American teens won the International Mathematical Olympiad for the first time in two decades

IMO! Dreams to get here!

American teens won the International Mathematical Olympiad for the first time in two decades


Amazing History… Check Out this site!

Local History

On January 4 we should have had a birthday party.  It was 173 years ago in 1842 that Schaumburg Township was born.  Papers were filed in St. Louis with Jos. C. Brown, Surveyor of the public lands for the District of Illinois & Missouri, laying out the 36 sections of our township.  At the time the township was known as “Township 41, North of the base line, Range 10 East of the 3° principal Meridian.”  The official name, Schaumburg Township, had yet to be adopted.  That would happen at the first annual town meeting on April 2, 1850 when Frederick Nerge pounded on the table and insisted that the township be named “Schaumburg” after his homeland in Germany.

Thanks to local resident, Linn Beyer, who graciously lent me a variety of old, township maps, you can take  a look at the hand drawn townships of Schaumburg, Elk Grove (1842), Hanover…

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Happy Pi Day! Here Are Some of the Wackiest Celebrations

PI DAY! Once in A life time, guys!


March 14 (3/14) is celebrated annually as Pi Day because the date resembles the ratio of a circle’s circumference to its diameter — 3.14 for short. And this year’s date syncs up with the first four digits after the decimal point, so 3.14.15 looks a lot like 3.14159265359 (etc). That won’t happen again until 2115.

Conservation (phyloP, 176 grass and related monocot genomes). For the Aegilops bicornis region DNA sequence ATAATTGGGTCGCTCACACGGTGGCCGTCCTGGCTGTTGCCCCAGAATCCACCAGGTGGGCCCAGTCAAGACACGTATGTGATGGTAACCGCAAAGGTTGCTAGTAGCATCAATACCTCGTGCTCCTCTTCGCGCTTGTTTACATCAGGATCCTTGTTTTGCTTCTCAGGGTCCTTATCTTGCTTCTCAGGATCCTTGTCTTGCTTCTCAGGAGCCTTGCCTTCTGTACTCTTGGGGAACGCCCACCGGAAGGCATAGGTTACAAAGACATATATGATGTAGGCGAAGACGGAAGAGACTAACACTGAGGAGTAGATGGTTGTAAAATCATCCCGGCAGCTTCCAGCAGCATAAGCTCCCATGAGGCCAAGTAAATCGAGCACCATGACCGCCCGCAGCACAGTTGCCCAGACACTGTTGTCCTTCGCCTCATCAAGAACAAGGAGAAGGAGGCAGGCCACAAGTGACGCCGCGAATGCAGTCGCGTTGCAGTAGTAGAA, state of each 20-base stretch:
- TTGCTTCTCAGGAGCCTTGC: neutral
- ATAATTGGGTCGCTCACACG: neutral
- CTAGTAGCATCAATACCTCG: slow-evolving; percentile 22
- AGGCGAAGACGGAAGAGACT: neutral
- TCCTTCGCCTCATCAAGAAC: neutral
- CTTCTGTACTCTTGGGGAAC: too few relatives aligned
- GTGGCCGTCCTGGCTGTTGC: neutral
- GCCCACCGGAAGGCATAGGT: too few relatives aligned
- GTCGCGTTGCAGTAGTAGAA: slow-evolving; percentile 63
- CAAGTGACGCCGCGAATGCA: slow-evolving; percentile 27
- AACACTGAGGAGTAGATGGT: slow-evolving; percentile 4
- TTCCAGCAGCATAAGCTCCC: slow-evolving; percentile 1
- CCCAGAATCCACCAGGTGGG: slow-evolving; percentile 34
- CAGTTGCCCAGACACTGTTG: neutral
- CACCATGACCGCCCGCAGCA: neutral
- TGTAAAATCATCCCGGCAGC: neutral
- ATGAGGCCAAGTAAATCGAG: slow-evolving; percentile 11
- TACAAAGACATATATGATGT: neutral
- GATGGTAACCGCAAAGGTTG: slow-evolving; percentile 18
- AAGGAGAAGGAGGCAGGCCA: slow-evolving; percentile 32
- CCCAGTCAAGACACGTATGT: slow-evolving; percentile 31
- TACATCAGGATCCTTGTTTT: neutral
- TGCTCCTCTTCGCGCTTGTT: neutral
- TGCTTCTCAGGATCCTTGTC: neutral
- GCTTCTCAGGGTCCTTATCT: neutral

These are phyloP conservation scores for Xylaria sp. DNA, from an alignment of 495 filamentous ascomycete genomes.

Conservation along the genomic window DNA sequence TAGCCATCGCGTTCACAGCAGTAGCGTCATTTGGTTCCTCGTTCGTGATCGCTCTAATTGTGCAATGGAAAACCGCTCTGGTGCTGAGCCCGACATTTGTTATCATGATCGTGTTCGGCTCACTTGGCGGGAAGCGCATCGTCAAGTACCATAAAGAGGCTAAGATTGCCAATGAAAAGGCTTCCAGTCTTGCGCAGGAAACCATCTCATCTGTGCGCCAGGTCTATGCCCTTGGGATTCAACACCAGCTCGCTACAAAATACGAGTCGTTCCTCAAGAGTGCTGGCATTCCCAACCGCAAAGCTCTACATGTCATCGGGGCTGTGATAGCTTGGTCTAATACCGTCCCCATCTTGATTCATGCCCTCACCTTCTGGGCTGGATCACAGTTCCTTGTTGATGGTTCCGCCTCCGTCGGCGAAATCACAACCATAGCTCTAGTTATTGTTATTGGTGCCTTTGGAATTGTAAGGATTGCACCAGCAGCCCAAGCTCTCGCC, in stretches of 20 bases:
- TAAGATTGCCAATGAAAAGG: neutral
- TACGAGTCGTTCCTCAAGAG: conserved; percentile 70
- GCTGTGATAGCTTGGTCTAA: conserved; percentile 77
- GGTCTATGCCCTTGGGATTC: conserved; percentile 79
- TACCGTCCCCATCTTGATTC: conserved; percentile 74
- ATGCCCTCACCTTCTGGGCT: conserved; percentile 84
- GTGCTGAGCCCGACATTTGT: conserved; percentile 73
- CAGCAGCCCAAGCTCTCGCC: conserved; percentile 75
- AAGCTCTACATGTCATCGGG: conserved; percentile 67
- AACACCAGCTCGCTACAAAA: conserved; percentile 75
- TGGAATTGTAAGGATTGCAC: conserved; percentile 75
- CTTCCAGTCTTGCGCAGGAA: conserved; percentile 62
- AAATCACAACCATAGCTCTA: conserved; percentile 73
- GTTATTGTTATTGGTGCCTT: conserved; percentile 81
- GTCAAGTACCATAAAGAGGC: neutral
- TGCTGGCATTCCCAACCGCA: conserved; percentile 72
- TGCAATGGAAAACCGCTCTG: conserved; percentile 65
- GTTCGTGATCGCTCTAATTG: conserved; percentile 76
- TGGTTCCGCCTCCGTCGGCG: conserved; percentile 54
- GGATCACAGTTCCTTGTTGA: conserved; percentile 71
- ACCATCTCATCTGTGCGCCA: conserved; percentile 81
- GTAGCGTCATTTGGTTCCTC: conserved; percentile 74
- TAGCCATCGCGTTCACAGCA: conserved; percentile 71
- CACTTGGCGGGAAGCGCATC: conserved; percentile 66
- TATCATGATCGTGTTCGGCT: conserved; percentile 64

In case you don’t remember from math class, Pi is an “irrational and transcendental number” with decimals that “continue infinitely without repetition or pattern,” according to, the official website for the holiday.

Celebrations are planned worldwide, but here is a glimpse at some of the most unusual ones. If you can’t make any of them, plan your own around 9:26:53 in the morning or in the evening.

• Lucky high school seniors will find out at 9:26 a.m. if they got into the Massachusetts Institute of Technology in Cambridge, Mass. The letters could…

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Happy Pi Day! Here Are Some of the Wackiest Celebrations

There will always be Winners

There goes my MATHCOUNTS career. Four, maybe even 5 hard-fought years, all for one goal. All down the drain. Well, not really…

First of all, What is Mathcounts? This video summarizes it, as well as the 2013 National competition, in a quick 2 minutes.

So like I said, I’ve been after Mathcounts for 5 years now. It was on my radar in 4th grade, way back when, and in 5th grade I got my great debut. Not exactly a stellar performance, but I did get in the mid-40’s for rank, and as a 5th grader, that’s pretty good.

Sixth grade was my magic year. In a stroke of luck, I led a team from Hunting Ridge, my school to the State Mathcounts competition. Placing 20th in Chapter, I led my team in 5th and 6th grade, including at the state level.